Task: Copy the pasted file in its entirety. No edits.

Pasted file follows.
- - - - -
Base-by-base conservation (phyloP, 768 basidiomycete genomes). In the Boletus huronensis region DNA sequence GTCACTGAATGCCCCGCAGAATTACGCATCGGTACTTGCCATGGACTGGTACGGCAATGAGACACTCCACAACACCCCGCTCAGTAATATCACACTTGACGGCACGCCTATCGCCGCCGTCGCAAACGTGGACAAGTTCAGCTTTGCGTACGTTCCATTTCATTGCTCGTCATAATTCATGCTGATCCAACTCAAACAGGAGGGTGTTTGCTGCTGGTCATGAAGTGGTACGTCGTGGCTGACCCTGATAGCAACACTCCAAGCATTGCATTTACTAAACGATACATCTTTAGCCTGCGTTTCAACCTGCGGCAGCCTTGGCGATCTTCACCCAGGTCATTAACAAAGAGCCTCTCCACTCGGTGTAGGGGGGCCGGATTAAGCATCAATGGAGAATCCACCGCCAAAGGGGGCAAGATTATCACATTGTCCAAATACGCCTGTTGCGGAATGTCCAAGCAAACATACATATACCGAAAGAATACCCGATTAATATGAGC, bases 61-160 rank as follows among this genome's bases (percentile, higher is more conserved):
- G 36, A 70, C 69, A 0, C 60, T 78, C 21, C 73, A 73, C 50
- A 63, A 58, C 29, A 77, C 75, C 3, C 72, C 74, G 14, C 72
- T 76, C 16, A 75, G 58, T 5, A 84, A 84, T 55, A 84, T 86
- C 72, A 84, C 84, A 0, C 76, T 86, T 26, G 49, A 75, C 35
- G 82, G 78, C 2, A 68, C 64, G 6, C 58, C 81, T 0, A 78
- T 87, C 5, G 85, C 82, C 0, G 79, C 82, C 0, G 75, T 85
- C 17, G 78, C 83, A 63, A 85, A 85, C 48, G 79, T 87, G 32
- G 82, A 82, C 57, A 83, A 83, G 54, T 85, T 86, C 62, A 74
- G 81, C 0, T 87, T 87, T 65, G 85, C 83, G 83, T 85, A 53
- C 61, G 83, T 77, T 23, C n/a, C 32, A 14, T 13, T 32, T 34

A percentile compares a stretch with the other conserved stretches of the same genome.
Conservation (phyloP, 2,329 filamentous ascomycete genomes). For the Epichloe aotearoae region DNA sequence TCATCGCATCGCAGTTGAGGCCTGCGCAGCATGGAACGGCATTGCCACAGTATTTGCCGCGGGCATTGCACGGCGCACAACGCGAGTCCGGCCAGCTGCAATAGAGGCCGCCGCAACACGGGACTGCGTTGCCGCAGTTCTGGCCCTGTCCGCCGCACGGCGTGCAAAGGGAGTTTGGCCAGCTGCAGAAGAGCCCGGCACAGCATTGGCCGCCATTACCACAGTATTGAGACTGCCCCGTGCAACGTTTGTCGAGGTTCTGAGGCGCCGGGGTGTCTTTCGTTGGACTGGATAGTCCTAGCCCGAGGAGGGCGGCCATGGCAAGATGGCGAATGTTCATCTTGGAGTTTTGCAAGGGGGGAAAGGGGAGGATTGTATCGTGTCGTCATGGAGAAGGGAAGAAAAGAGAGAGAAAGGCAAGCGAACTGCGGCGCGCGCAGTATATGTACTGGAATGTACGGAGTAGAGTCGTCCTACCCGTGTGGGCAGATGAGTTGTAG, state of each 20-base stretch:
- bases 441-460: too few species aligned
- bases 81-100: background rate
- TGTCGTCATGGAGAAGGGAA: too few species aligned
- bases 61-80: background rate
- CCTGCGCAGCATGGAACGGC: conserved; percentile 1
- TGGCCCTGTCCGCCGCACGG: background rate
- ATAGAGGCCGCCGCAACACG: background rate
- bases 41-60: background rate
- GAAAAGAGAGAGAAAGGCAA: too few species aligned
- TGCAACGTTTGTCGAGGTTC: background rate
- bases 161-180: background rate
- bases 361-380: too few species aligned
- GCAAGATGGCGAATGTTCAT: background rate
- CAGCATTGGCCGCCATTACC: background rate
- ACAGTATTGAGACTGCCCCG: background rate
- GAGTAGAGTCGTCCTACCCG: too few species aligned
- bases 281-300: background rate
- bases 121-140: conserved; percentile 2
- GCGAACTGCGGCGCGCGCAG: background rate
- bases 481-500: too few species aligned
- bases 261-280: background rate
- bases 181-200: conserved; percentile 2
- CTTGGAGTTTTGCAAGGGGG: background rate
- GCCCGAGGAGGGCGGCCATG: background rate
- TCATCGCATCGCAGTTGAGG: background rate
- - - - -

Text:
Base-by-base conservation (phyloP, 768 basidiomycete genomes). In the Boletus huronensis region DNA sequence GTCACTGAATGCCCCGCAGAATTACGCATCGGTACTTGCCATGGACTGGTACGGCAATGAGACACTCCACAACACCCCGCTCAGTAATATCACACTTGACGGCACGCCTATCGCCGCCGTCGCAAACGTGGACAAGTTCAGCTTTGCGTACGTTCCATTTCATTGCTCGTCATAATTCATGCTGATCCAACTCAAACAGGAGGGTGTTTGCTGCTGGTCATGAAGTGGTACGTCGTGGCTGACCCTGATAGCAACACTCCAAGCATTGCATTTACTAAACGATACATCTTTAGCCTGCGTTTCAACCTGCGGCAGCCTTGGCGATCTTCACCCAGGTCATTAACAAAGAGCCTCTCCACTCGGTGTAGGGGGGCCGGATTAAGCATCAATGGAGAATCCACCGCCAAAGGGGGCAAGATTATCACATTGTCCAAATACGCCTGTTGCGGAATGTCCAAGCAAACATACATATACCGAAAGAATACCCGATTAATATGAGC, bases 61-160 rank as follows among this genome's bases (percentile, higher is more conserved):
- G 36, A 70, C 69, A 0, C 60, T 78, C 21, C 73, A 73, C 50
- A 63, A 58, C 29, A 77, C 75, C 3, C 72, C 74, G 14, C 72
- T 76, C 16, A 75, G 58, T 5, A 84, A 84, T 55, A 84, T 86
- C 72, A 84, C 84, A 0, C 76, T 86, T 26, G 49, A 75, C 35
- G 82, G 78, C 2, A 68, C 64, G 6, C 58, C 81, T 0, A 78
- T 87, C 5, G 85, C 82, C 0, G 79, C 82, C 0, G 75, T 85
- C 17, G 78, C 83, A 63, A 85, A 85, C 48, G 79, T 87, G 32
- G 82, A 82, C 57, A 83, A 83, G 54, T 85, T 86, C 62, A 74
- G 81, C 0, T 87, T 87, T 65, G 85, C 83, G 83, T 85, A 53
- C 61, G 83, T 77, T 23, C n/a, C 32, A 14, T 13, T 32, T 34

A percentile compares a stretch with the other conserved stretches of the same genome.
Conservation (phyloP, 2,329 filamentous ascomycete genomes). For the Epichloe aotearoae region DNA sequence TCATCGCATCGCAGTTGAGGCCTGCGCAGCATGGAACGGCATTGCCACAGTATTTGCCGCGGGCATTGCACGGCGCACAACGCGAGTCCGGCCAGCTGCAATAGAGGCCGCCGCAACACGGGACTGCGTTGCCGCAGTTCTGGCCCTGTCCGCCGCACGGCGTGCAAAGGGAGTTTGGCCAGCTGCAGAAGAGCCCGGCACAGCATTGGCCGCCATTACCACAGTATTGAGACTGCCCCGTGCAACGTTTGTCGAGGTTCTGAGGCGCCGGGGTGTCTTTCGTTGGACTGGATAGTCCTAGCCCGAGGAGGGCGGCCATGGCAAGATGGCGAATGTTCATCTTGGAGTTTTGCAAGGGGGGAAAGGGGAGGATTGTATCGTGTCGTCATGGAGAAGGGAAGAAAAGAGAGAGAAAGGCAAGCGAACTGCGGCGCGCGCAGTATATGTACTGGAATGTACGGAGTAGAGTCGTCCTACCCGTGTGGGCAGATGAGTTGTAG, state of each 20-base stretch:
- bases 441-460: too few species aligned
- bases 81-100: background rate
- TGTCGTCATGGAGAAGGGAA: too few species aligned
- bases 61-80: background rate
- CCTGCGCAGCATGGAACGGC: conserved; percentile 1
- TGGCCCTGTCCGCCGCACGG: background rate
- ATAGAGGCCGCCGCAACACG: background rate
- bases 41-60: background rate
- GAAAAGAGAGAGAAAGGCAA: too few species aligned
- TGCAACGTTTGTCGAGGTTC: background rate
- bases 161-180: background rate
- bases 361-380: too few species aligned
- GCAAGATGGCGAATGTTCAT: background rate
- CAGCATTGGCCGCCATTACC: background rate
- ACAGTATTGAGACTGCCCCG: background rate
- GAGTAGAGTCGTCCTACCCG: too few species aligned
- bases 281-300: background rate
- bases 121-140: conserved; percentile 2
- GCGAACTGCGGCGCGCGCAG: background rate
- bases 481-500: too few species aligned
- bases 261-280: background rate
- bases 181-200: conserved; percentile 2
- CTTGGAGTTTTGCAAGGGGG: background rate
- GCCCGAGGAGGGCGGCCATG: background rate
- TCATCGCATCGCAGTTGAGG: background rate